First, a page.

Capturing "property"

I'm writing some swift UI code and I want to use .onChange(of:, and know the old value of the property. The docs say to capture it using [property], which seems to work, but for the life of me I can't find a precise explanation of what happens when I spell it like that. If I write [], I get an error "Expected 'weak', 'unowned', or no specifier in capture list."

The thing is, I like to be explicit when referencing properties by always prepending self..1 I can't figure out if there's a way to write a capture list that references, and I’d like to know exactly what the compiler is doing in this case.

My guess is it's creating a copy named property and initializing it with the value of at the time of capture. Is there any way to write that explicitly in the capture list? [prop =]?

I’m not even sure what this would mean if property were a reference type. Does SwiftUI’s .onChange(of:) only works on value types?

1My preferred coding style is to spell symbols in a way that clues you in to their defining scope. In my C++ days, that meant member variables were prefixed with a lower-case m, and this-> was never used on members, and members were virtually always private. But because Swift properties are frequently public, I find it unappealing to name them mProperty (perhaps it makes me feel like I’m accessing a private member). So now I make a point of writing everywhere.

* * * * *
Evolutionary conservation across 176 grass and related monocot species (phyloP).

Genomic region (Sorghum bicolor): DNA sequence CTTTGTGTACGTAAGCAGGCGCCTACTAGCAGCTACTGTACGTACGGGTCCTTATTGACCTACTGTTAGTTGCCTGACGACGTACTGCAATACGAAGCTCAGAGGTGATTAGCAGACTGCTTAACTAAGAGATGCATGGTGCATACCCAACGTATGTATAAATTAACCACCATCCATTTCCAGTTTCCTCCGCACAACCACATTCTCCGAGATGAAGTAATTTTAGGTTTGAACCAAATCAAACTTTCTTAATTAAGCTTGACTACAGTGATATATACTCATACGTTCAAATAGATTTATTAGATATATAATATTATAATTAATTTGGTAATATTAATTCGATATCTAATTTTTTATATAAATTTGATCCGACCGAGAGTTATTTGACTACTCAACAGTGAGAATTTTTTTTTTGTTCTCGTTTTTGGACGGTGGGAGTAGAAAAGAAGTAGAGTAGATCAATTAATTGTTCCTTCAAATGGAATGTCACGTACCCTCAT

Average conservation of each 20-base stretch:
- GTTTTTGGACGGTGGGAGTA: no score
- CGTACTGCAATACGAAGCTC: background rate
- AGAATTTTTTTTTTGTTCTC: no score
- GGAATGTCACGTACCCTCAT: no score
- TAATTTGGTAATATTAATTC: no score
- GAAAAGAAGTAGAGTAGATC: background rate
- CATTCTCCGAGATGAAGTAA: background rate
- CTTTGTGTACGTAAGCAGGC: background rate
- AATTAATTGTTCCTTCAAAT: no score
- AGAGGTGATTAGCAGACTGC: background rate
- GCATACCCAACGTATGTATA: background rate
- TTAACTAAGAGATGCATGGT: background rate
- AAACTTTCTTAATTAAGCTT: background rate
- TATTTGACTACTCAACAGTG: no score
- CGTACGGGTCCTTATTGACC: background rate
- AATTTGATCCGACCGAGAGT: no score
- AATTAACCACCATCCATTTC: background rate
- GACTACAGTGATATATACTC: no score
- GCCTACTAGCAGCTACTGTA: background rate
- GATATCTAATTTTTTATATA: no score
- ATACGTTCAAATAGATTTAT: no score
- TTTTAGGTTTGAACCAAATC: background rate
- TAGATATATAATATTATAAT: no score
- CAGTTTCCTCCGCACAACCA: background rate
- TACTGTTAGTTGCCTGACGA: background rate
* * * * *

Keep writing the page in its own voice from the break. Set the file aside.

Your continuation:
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[prop =] should work fine.

class Foo {
    var property = 0
    var getProperty: () -> Int {
        return { [prop =] in prop }
// compiles, works fine

You can learn more about capture list syntax in the Swift reference book.

As for how onChange works, it seems to check the equality of the previous value and the new value. So it runs the == operator on the previous value and the new value, and if the result is false, then the closure will run.


Thanks for that reference. I was looking at a different part of the book that talked about capture lists in some detail, but not enough. It didn't occur to me that there was more to be found elsewhere in the book. And it's just blind luck that I wrote that expression like that; I didn't realize it actually worked that way. Thanks!

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